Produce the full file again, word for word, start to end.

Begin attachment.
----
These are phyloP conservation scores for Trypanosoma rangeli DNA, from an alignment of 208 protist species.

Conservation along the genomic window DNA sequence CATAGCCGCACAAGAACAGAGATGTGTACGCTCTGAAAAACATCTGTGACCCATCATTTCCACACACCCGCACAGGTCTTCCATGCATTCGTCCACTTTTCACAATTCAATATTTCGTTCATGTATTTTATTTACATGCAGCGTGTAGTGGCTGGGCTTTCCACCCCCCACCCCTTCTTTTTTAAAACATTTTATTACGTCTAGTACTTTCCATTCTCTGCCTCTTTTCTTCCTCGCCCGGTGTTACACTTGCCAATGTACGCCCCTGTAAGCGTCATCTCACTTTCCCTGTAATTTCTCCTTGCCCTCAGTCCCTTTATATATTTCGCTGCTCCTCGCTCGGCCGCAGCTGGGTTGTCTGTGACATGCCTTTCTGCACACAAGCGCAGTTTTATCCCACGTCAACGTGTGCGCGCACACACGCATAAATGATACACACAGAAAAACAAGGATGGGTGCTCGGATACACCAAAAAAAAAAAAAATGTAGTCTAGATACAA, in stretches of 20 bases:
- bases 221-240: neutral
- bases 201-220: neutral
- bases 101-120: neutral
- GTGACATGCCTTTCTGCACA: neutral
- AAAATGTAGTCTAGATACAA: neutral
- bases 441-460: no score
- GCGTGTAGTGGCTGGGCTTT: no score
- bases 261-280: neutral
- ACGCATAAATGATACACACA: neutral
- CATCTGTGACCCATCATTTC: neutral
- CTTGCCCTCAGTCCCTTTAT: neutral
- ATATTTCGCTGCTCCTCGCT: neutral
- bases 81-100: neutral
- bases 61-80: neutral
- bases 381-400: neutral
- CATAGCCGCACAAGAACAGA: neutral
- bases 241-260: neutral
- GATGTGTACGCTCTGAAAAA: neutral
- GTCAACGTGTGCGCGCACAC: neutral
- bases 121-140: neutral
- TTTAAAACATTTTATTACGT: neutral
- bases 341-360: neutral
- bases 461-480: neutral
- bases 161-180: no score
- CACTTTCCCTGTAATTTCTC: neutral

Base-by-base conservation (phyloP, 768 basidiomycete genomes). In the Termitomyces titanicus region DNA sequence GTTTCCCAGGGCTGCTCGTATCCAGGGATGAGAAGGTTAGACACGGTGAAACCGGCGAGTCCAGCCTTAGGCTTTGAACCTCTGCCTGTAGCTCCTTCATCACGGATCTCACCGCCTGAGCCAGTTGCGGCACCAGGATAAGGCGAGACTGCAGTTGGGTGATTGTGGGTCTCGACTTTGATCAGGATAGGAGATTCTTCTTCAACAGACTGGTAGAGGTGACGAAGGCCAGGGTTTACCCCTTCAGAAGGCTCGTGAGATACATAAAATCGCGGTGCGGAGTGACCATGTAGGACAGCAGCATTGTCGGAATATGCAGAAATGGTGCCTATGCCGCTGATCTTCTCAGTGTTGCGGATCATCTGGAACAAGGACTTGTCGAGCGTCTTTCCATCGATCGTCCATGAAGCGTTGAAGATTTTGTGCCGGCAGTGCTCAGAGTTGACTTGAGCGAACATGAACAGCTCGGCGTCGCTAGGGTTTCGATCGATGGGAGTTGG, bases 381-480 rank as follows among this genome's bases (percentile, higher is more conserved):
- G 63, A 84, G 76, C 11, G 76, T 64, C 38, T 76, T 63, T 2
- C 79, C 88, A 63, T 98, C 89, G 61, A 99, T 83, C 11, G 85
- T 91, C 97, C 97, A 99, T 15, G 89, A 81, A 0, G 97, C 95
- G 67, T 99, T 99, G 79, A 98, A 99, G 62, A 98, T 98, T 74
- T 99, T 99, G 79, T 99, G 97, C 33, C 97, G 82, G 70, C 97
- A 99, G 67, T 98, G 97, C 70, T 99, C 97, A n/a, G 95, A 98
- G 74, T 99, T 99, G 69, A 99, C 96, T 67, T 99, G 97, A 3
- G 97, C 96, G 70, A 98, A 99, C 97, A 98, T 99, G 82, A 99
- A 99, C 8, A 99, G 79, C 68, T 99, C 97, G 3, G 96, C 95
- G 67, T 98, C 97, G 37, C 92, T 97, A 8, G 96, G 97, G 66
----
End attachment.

These are phyloP conservation scores for Trypanosoma rangeli DNA, from an alignment of 208 protist species.

Conservation along the genomic window DNA sequence CATAGCCGCACAAGAACAGAGATGTGTACGCTCTGAAAAACATCTGTGACCCATCATTTCCACACACCCGCACAGGTCTTCCATGCATTCGTCCACTTTTCACAATTCAATATTTCGTTCATGTATTTTATTTACATGCAGCGTGTAGTGGCTGGGCTTTCCACCCCCCACCCCTTCTTTTTTAAAACATTTTATTACGTCTAGTACTTTCCATTCTCTGCCTCTTTTCTTCCTCGCCCGGTGTTACACTTGCCAATGTACGCCCCTGTAAGCGTCATCTCACTTTCCCTGTAATTTCTCCTTGCCCTCAGTCCCTTTATATATTTCGCTGCTCCTCGCTCGGCCGCAGCTGGGTTGTCTGTGACATGCCTTTCTGCACACAAGCGCAGTTTTATCCCACGTCAACGTGTGCGCGCACACACGCATAAATGATACACACAGAAAAACAAGGATGGGTGCTCGGATACACCAAAAAAAAAAAAAATGTAGTCTAGATACAA, in stretches of 20 bases:
- bases 221-240: neutral
- bases 201-220: neutral
- bases 101-120: neutral
- GTGACATGCCTTTCTGCACA: neutral
- AAAATGTAGTCTAGATACAA: neutral
- bases 441-460: no score
- GCGTGTAGTGGCTGGGCTTT: no score
- bases 261-280: neutral
- ACGCATAAATGATACACACA: neutral
- CATCTGTGACCCATCATTTC: neutral
- CTTGCCCTCAGTCCCTTTAT: neutral
- ATATTTCGCTGCTCCTCGCT: neutral
- bases 81-100: neutral
- bases 61-80: neutral
- bases 381-400: neutral
- CATAGCCGCACAAGAACAGA: neutral
- bases 241-260: neutral
- GATGTGTACGCTCTGAAAAA: neutral
- GTCAACGTGTGCGCGCACAC: neutral
- bases 121-140: neutral
- TTTAAAACATTTTATTACGT: neutral
- bases 341-360: neutral
- bases 461-480: neutral
- bases 161-180: no score
- CACTTTCCCTGTAATTTCTC: neutral

Base-by-base conservation (phyloP, 768 basidiomycete genomes). In the Termitomyces titanicus region DNA sequence GTTTCCCAGGGCTGCTCGTATCCAGGGATGAGAAGGTTAGACACGGTGAAACCGGCGAGTCCAGCCTTAGGCTTTGAACCTCTGCCTGTAGCTCCTTCATCACGGATCTCACCGCCTGAGCCAGTTGCGGCACCAGGATAAGGCGAGACTGCAGTTGGGTGATTGTGGGTCTCGACTTTGATCAGGATAGGAGATTCTTCTTCAACAGACTGGTAGAGGTGACGAAGGCCAGGGTTTACCCCTTCAGAAGGCTCGTGAGATACATAAAATCGCGGTGCGGAGTGACCATGTAGGACAGCAGCATTGTCGGAATATGCAGAAATGGTGCCTATGCCGCTGATCTTCTCAGTGTTGCGGATCATCTGGAACAAGGACTTGTCGAGCGTCTTTCCATCGATCGTCCATGAAGCGTTGAAGATTTTGTGCCGGCAGTGCTCAGAGTTGACTTGAGCGAACATGAACAGCTCGGCGTCGCTAGGGTTTCGATCGATGGGAGTTGG, bases 381-480 rank as follows among this genome's bases (percentile, higher is more conserved):
- G 63, A 84, G 76, C 11, G 76, T 64, C 38, T 76, T 63, T 2
- C 79, C 88, A 63, T 98, C 89, G 61, A 99, T 83, C 11, G 85
- T 91, C 97, C 97, A 99, T 15, G 89, A 81, A 0, G 97, C 95
- G 67, T 99, T 99, G 79, A 98, A 99, G 62, A 98, T 98, T 74
- T 99, T 99, G 79, T 99, G 97, C 33, C 97, G 82, G 70, C 97
- A 99, G 67, T 98, G 97, C 70, T 99, C 97, A n/a, G 95, A 98
- G 74, T 99, T 99, G 69, A 99, C 96, T 67, T 99, G 97, A 3
- G 97, C 96, G 70, A 98, A 99, C 97, A 98, T 99, G 82, A 99
- A 99, C 8, A 99, G 79, C 68, T 99, C 97, G 3, G 96, C 95
- G 67, T 98, C 97, G 37, C 92, T 97, A 8, G 96, G 97, G 66